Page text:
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BBC Business Daily: Episodes

A special programme marking five years since the collapse of Lehman brothers, the event which marked the defining moment of the credit crunch.
We hear from the C40 Cities Climate Leadership Group awards how global cities like Bogota, San Francisco and 2020 Olympics host Tokyo are making themselves more environmentally friendly and Rohit Aggarwala tells us why it works, plus our regular commentator Lucy Kellaway continues her series on the office ...
Bollywood and Nollywood make more movies than Hollywood yet Tinseltown outspends them everytime. But that's changing. Two top directors of world cinema talk money and the movies.
Does discriminating in favour of the disadvantaged actually put them at a greater disadvantage? Business Daily reports from Brazil on the effort to bring a more representative racial mix to the nation's universities. And we're also in the US - where the first affirmative action programmes were introduced ...
We discover how computer companies are looking to the ways of the Wild West to tackle hacking. And Lucy Kellaway on how to be certain your emails will be read.
Do innovation and individualism have a place in big corporations, or are they, as someone once said, "as welcome as large meteors were to dinosaurs"? Bob Collymore, CEO of Kenya's Sararicom, venture capitalist, Simon Cook, and Warwick Business School's assistant professor of strategy, Ronald Klingiebel, ...
How can growth in the world's largest economy be a threat to world growth? Plus we'll be discovering how the toy giant Lego rebuilt itself.
Will financial matters play second fiddle to foreign policy as the group of 20 leading economies meets in St Petersburg?
As the US tries to rally support for missile strikes on Syria, we find out about the impact of international economic measures meant to bring President Assad into line.
Rory Cellan-Jones looks at the problem of patent trolls; companies that buy up patents and use them to sue others. It's great business for some - the 'trolls' insist that their business is respectable. But many disagree.
Why domestic issues will dominate the German election in three weeks time rather than the big international challenges the country faces.
Has Africa's hi-tech revolution been over-hyped? Or is it on track to boost economies? Lesley Curwen is joined by ‘Bosun Tjani of the technology space CCHub Nigeria.
Robin Miller of Dalberg, who has reported on the impact of the internet in Ghana, Kenya, Nigeria and Senegal, plus Arthur Goldstuck, ...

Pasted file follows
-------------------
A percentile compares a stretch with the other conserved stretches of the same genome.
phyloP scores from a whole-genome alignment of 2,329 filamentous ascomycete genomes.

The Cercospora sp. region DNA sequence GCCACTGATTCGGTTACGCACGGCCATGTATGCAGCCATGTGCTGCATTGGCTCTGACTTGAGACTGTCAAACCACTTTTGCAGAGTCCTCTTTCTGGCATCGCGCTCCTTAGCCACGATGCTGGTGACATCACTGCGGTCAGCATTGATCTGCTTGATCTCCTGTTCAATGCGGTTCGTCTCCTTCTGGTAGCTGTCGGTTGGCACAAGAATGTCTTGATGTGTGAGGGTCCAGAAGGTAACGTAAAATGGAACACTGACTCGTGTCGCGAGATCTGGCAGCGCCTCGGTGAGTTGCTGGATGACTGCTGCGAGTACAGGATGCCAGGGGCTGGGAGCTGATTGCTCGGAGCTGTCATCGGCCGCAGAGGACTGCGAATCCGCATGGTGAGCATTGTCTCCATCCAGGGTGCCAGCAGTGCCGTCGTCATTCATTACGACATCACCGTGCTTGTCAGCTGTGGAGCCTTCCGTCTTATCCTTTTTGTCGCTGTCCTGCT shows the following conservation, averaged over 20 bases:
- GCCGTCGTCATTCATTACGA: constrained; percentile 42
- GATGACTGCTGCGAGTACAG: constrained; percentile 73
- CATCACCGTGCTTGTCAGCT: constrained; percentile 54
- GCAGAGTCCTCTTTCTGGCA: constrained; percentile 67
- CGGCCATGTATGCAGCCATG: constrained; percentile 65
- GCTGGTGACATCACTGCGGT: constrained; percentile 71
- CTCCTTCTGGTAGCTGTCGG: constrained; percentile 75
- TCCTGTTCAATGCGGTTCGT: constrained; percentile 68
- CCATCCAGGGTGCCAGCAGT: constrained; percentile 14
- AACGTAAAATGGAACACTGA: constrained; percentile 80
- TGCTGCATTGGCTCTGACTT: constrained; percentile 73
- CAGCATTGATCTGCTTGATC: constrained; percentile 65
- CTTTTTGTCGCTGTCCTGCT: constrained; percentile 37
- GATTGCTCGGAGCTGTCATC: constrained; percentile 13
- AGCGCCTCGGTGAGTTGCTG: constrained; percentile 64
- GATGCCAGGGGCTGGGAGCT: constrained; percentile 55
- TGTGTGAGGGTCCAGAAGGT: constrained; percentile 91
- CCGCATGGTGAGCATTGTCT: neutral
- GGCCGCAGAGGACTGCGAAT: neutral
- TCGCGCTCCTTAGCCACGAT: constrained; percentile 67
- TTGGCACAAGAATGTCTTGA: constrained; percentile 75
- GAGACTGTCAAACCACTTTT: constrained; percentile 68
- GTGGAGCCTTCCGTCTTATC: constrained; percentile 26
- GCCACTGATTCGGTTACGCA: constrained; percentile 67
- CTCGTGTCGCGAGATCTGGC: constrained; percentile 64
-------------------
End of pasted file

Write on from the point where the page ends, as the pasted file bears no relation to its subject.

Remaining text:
Are emerging markets, after enjoying 20 years of spectacular growth, now coming to the end of their years of boomtime?
We look at how markets are reacting to western intervention in Syria. And in the Indiana rust-belt we talk to the mayor of one city who is tempting people back by selling off its rundown homes at a dollar a piece
We look at the surprisingly fascinating business of creating a tax system from scratch. The director of the UK's Office for Tax Simplification, John Whiting, tells us that complexity may be the price of fairness. Kryticous Nshindano from Actionaid in Zambia explains why there's no one-size-fits-all tax ...
Why are emerging economies suddenly submerging economies, and what needs to be done about it? Also what the wild excess of the British East India Company can teach us about today's financial crises, and Lucy Kellaway on why there's no apparent link between making money and talking sense
An ethically minded Business Daily today, we're examining that troublesome hole in the global economic fabric, the gap between doing good and cashing in; Is Social Enterprise the answer?
Ned Breslin's Social enterprise, Water for People, trains people with the skills to maintain water and sanitation ...
Patent protection or patent trolling? Rory Cellan-Jones investigates the problem of companies that buy up patents then use them to sue. He speaks to lawyers Michael Smith and Sam Baxter who make their living from patent cases and to Alan Schoenbaum, the attorney for storage firm Rackspace, a company ...
QE: The Great Unwind
Is the era of cheap money coming to an end? Central banks are preparing for the withdrawal of stimulus measures such as Quantitative Easing, which was meant to boost ailing economies. Yet the mere prospect of this happening has thrown emerging markets into turmoil. No one really ...
Will new rules governing football finance force clubs to be more financially prudent? Ed Butler speaks to Ed Thompson from the Financial Fair Play website and Professor Stefan Szymanski about the pros and cons of the new rules which aim to bring a level playing field to the world of football finance. ...
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